Dan Loeb’s Third Point Japan strategy is poised for perfection (Part 1 of 8)
Asymmetry of risk: More upside than downside
The below graph reflects the price performance of some of Third Point’s key equity investments that are central to the fund’s Japan and global wireless strategy. Given Third Point’s thesis that the wireless market is poised to “morph into a global-scale game,” the below holdings reflect a core investment thesis that holds promise for 2014 and beyond. This strategy captures the upside of global economic themes while mitigating the downside risk of overall market risk and holds promise as 2014 unfolds. This series examines the Japanese economy in conjunction with Third Point’s overall long Japan position in Softbank and Sony. More specifically, this series focuses on the consumer portion of the Japanese economy, which is seeing a strong recovery since Japan’s new Prime Minister was elected in 2012 and has since rolled out growth-oriented monetary and fiscal policies.
For more detailed analysis of the overall Japanese economy, please see The Bank of Japan Tankan supports a 2014 Japanese equity rally.
The Softbank connection
In Japan, Third Point is definitely in good company. Softbank’s Masayoshi Son is Japan’s key technology entrepreneur and banker, whose global ambitions and achievements in telecom are exceptional, as reflected in his recent Sprint acquisition and ongoing merger initiatives with T-Mobile USA.
The Sony connection
Third Point’s holdings in Sony are obscured though its use of return swaps on the Sony equity, as well as the holding of Sony convertible bonds by Signum Coral Ltd., a special-purpose vehicle set up by Goldman Sachs to repackage 2012 convertible bonds—bonds that can be converted into common equity at a future date. These convertible bonds probably relate to the 150 billion yen of five-year zero-coupon bonds convertible to Sony shares at 957 yen per share arranged in November 2012—just before the new Prime Minister was elected and the Nikkei went on a 60% bull market run. This bond issue was also managed by Goldman Sachs, JP Morgan, Nomura, and SMBC Nikko. When this convertible deal was announced, Sony fell to 772 yen per share. Now, it trades closer to 2,000 yen per share.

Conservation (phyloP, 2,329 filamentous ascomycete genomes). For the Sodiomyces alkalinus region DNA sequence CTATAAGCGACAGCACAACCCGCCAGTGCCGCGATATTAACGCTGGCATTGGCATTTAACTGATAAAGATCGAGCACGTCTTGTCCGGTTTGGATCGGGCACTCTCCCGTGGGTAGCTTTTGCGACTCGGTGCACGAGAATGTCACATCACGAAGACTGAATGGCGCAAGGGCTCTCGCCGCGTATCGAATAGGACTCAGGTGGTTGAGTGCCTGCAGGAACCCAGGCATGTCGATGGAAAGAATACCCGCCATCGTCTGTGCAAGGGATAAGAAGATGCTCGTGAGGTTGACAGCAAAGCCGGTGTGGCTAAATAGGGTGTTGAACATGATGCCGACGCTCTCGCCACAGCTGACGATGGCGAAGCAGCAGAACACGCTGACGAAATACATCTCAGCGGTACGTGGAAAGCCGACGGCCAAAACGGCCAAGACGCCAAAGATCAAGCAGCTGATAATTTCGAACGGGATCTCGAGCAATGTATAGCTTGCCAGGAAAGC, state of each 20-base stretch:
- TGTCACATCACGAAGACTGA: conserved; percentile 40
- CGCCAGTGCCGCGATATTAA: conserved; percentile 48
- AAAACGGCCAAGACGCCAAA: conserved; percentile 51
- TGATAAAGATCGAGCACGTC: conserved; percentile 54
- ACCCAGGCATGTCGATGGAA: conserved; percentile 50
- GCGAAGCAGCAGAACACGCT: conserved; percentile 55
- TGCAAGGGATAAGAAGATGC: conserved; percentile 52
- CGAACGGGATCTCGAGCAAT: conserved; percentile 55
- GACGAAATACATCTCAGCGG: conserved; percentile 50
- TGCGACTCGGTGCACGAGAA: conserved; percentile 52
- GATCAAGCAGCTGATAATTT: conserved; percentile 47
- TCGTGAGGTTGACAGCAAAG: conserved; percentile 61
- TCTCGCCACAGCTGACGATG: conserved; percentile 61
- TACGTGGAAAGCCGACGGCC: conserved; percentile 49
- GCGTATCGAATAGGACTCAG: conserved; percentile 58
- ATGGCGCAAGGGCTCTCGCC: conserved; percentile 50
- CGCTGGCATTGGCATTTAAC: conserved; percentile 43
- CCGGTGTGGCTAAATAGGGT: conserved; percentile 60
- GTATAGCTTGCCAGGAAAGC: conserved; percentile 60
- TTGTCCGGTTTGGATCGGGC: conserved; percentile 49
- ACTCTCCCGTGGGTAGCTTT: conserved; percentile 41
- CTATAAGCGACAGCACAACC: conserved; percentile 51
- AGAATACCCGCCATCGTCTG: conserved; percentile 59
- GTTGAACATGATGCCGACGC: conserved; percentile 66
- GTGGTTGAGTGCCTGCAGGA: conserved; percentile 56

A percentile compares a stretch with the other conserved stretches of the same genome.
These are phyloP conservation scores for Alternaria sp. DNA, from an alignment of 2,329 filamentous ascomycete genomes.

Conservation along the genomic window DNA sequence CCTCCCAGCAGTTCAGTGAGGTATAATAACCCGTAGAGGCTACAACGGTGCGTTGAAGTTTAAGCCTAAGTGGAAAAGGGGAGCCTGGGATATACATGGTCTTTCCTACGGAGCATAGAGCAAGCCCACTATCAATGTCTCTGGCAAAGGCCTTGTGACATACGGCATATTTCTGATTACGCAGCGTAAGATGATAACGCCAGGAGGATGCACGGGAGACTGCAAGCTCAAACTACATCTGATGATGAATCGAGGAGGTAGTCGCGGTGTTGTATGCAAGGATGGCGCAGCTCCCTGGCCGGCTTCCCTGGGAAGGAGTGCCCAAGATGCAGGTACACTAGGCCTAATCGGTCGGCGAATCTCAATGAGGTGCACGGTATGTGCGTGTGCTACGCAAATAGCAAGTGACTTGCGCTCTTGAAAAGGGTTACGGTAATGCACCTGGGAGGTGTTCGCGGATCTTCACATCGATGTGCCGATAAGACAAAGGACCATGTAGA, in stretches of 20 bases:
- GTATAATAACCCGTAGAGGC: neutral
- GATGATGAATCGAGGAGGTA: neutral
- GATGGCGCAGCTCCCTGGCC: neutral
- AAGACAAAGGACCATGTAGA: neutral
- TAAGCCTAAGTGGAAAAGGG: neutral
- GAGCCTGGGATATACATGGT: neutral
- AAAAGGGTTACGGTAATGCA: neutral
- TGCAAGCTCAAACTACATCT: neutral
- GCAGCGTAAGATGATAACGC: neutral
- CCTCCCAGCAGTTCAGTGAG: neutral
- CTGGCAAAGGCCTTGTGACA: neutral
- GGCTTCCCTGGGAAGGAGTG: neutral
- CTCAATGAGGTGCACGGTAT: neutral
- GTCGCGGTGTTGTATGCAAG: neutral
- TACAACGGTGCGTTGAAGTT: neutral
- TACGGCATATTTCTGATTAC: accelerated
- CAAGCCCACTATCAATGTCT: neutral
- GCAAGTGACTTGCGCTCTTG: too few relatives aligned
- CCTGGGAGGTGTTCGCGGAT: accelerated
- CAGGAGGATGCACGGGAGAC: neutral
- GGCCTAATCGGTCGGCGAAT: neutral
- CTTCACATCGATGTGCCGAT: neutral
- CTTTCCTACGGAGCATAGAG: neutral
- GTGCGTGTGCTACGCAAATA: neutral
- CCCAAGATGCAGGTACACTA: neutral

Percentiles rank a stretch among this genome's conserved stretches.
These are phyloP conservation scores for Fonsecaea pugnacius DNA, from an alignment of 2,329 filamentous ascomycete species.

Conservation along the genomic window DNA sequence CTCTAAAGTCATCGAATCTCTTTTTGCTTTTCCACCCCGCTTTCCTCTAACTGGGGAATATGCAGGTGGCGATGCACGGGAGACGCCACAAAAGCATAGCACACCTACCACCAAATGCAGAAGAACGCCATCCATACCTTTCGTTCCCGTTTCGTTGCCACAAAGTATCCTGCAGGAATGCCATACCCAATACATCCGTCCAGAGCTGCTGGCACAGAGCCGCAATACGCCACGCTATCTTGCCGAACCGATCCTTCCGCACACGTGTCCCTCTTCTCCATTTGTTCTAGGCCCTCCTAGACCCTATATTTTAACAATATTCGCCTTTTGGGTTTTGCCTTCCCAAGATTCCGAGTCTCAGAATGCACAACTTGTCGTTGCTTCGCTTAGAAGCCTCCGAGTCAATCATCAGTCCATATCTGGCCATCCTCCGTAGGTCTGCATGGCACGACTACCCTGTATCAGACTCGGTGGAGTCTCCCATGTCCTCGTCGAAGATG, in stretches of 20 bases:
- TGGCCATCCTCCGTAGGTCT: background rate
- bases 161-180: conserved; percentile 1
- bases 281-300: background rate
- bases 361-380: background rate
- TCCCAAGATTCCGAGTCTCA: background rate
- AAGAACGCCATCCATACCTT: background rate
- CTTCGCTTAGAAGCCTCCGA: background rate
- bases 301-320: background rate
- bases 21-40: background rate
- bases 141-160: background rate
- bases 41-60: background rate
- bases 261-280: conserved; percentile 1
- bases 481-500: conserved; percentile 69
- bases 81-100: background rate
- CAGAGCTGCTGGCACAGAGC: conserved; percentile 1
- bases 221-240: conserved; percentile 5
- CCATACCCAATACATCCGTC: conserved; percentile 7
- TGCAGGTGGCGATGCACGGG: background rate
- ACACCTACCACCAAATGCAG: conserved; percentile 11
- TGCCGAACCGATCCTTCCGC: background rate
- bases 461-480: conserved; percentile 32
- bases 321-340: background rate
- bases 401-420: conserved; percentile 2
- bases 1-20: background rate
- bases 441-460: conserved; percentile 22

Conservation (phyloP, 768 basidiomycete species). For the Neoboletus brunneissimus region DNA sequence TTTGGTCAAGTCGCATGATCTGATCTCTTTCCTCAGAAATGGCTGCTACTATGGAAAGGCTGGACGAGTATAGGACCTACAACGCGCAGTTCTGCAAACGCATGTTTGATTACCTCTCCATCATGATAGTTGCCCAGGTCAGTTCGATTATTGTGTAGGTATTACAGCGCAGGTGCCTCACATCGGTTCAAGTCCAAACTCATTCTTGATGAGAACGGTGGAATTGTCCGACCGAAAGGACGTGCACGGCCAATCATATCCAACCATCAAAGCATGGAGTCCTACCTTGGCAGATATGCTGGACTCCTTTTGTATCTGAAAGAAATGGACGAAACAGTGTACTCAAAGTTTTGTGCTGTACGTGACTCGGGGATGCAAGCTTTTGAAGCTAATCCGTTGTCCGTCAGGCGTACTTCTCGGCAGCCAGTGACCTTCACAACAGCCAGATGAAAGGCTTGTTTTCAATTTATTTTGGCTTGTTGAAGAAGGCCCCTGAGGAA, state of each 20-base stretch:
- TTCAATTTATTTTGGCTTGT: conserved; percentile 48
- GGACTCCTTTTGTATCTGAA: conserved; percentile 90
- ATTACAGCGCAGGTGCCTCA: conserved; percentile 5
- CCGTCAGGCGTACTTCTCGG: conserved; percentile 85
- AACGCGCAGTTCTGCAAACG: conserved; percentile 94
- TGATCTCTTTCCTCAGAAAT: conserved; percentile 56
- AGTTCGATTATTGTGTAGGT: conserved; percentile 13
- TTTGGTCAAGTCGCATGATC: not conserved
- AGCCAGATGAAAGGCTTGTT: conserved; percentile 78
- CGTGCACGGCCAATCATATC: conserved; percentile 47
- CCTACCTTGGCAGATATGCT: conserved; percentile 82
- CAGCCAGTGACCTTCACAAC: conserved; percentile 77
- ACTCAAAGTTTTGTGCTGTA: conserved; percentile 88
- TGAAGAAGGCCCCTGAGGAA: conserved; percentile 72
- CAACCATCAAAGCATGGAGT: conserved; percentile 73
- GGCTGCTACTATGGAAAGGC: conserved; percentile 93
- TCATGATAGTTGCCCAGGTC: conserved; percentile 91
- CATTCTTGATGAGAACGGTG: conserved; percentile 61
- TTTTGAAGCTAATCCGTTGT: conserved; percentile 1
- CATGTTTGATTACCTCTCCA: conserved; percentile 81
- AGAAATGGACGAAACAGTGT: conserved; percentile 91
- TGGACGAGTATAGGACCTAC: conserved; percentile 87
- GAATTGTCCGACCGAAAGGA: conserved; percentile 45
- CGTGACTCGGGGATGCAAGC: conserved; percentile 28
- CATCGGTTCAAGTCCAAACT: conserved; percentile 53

The Goldman connection
The Sony convertible deal noted above couldn’t have been timed better. Perhaps the inside angle at the time was that Abe would get elected and reflate the economy and cause an equity market rally. That angle sure panned out in spades. As a result of the post-2012 Japan and Sony rally, Third Point owns a lot of Sony. Dan Loeb informed Sony’s CEO, Kazuo Hirai, that he had “exposure” to about 63 million Sony shares in May 2013, when Sony was trading around 1,600 yen per share. That comes to about 6.3% of the company stock. Sony will have to take Third Point seriously. On one hand, it might seem that Goldman Sachs orchestrated the deal, as it profits from both bond arrangement and advisory. However, neither Goldman Sachs nor Japan’s Ministry of Finance felt that Third Point’s initiative to spin off Sony entertainment from its lower-profit core operations was good for shareholders.
To see how Third Point’s Sony investment is supported by trends in Japanese consumer data, please see the next article in this series.
For an overview of the April 1 Bank of Japan Beige Book on Japan’s economic outlook, please see The Bank of Japan Tankan supports a 2014 Japanese equity rally.
Japan’s equity outlook
As 2014 progresses, investors could see a continued outperformance of the Wisdom Tree Japan Hedged (DXJ) and the iShares MSCI Japan ETF (EWJ) versus China’s iShares FTSE China 25 Index Fund (FXI) and Korea’s iShares MSCI South Korea Capped Index Fund (EWY). Plus, as Japan pursues unprecedented monetary expansion and the U.S. Fed tapers its bond purchases, Japanese equities could also outperform broad U.S. equity indices, as reflected in the State Street Global Advisors S&P 500 SPDR (SPY), the State Street Global Advisors Dow Jones Index SPDR (DIA), and the Blackrock iShares S&P 500 Index (IVV).
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